Initially gaining western recognition through their 88rising-backed Western debut album — Black Cab, Chengdu-based Higher Brothers have come a long way since being discourteously branded as the Chinese equivalent of Migos when they first debuted. Consisting of the members MaSiWei (马思唯), DZ Know (丁震), Psy.P (杨俊逸) and Melo (谢宇杰), the foursome are currently at the forefront of China’s penetration into the American hip-hop scene.
With their second album — 5 Stars set to drop this Friday (2/22), here are some facts for you to get a lot more familiar with the ever-burgeoning rap group.
They released a mixtape in 2016 titled — Higher Brothers
Uninspired name aside, the group’s first ever project as a collective also features original versions of the songs “7/11” and “WeChat”. These songs had instrumental switches for their official release on Black Cab, most likely due to sample clearances. Though the mixtape is rough around the edges (and I mean VERY ROUGH), it did serve as an intriguing look at the group’s chemistry. Listening to them effortlessly bounce off each other, it’s no wonder that the Migos comparisons were made. It laid the foundation of the Higher Brothers that we know today.
They are part of a larger rap collective called Chengdu City Rap House
Known as one of the forerunners for trap music in China, Chengdu City Rap House (成都说唱会馆, abbreviated to CDC) was the breeding ground for the city’s newly fermented rap scene and also served as the origin point for Higher Brothers. Psy. P and Melo were already part of the collective in 2011, while MaSiWei came in 2013. Eventually, after connecting with MaSiWei on Weibo in 2015, DZKnow was invited to join CDC.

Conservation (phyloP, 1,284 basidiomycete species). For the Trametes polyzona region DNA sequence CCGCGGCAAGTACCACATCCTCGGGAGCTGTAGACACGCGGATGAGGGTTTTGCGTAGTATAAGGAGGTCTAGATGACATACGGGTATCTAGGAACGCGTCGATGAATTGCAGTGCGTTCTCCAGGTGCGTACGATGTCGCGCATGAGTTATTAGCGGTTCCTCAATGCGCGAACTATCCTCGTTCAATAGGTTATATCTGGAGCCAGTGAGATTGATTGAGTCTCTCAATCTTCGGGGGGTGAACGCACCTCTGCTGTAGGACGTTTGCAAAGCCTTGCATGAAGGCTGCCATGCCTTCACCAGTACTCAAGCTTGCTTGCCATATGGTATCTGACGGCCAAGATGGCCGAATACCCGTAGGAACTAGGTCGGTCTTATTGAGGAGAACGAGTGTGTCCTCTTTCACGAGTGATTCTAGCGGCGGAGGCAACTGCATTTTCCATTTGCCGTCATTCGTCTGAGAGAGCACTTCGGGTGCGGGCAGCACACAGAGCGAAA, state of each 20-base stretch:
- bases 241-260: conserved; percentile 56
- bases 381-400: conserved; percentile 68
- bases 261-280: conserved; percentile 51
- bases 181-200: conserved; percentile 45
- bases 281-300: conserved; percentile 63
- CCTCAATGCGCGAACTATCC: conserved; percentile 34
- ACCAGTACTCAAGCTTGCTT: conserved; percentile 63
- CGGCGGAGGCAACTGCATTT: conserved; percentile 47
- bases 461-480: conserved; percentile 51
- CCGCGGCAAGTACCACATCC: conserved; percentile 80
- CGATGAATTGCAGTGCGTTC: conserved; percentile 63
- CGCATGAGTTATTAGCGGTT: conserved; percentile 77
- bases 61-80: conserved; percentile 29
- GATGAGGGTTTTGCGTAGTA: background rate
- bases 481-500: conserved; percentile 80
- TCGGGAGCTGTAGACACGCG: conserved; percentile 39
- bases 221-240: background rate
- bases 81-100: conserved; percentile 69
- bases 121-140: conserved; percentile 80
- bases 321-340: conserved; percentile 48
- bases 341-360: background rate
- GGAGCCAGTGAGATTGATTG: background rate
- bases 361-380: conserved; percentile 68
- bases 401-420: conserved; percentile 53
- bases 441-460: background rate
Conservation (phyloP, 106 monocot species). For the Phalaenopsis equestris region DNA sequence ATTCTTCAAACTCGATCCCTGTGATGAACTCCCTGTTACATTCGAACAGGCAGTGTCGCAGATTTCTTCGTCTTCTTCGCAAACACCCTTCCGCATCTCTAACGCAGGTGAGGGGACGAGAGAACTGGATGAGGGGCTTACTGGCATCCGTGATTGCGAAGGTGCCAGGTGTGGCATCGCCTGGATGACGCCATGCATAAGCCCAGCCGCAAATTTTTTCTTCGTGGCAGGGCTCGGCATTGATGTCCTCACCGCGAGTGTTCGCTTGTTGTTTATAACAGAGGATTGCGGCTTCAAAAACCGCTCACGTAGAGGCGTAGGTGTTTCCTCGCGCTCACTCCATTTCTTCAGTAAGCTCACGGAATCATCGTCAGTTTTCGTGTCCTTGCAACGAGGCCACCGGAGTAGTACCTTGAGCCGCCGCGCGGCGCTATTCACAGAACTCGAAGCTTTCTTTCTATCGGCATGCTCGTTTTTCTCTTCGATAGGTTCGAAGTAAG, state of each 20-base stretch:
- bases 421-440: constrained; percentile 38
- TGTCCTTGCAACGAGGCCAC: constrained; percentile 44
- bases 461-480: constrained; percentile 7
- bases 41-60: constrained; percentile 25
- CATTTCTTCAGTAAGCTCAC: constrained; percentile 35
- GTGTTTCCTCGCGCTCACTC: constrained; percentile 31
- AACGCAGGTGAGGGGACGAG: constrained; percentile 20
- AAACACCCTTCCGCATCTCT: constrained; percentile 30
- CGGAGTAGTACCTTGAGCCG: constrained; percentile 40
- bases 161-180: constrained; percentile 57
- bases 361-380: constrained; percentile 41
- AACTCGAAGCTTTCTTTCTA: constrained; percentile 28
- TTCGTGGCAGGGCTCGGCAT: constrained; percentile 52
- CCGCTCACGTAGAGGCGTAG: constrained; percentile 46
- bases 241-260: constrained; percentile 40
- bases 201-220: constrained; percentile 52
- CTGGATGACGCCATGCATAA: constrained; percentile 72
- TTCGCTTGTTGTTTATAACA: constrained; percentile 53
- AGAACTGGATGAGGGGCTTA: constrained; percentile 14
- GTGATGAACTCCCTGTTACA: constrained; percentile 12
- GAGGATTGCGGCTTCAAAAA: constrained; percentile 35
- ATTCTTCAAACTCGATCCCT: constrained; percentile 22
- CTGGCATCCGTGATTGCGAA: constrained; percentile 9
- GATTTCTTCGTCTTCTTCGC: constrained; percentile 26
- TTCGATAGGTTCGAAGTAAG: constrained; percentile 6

The whole of CDC, at this point, have rented out an apartment and begun living together while at the same time treating the living space as an entire recording studio. It was from then on that the foursome sought solidarity on their own and recorded their own music as a group.
The group briefly operated under the name — Haier Brothers
In an interview with Hypebeast, they claimed that they wanted their brand to be like that of the Chinese electronics brand Haier. One of the largest companies in their home country and found throughout the globe, the group asserted that “we wanted to become that brand. Found in homes around the world and the best in any style.” Hence, the name Haier Brothers was created.
However, it wasn’t meant to be as Haier once produced a cartoon in the 90s titled (you guessed it) Haier Brothers. So, seemingly wanting to avoid a case of copyright infringement, the group rebranded themselves as the Higher Brothers that we are now familiar with.
Despite being a fairly fresh group, every respective member of the Higher Brothers have been operating solo for some years before they had come together as one. So here’s a look each of their lives prior to being part of the group.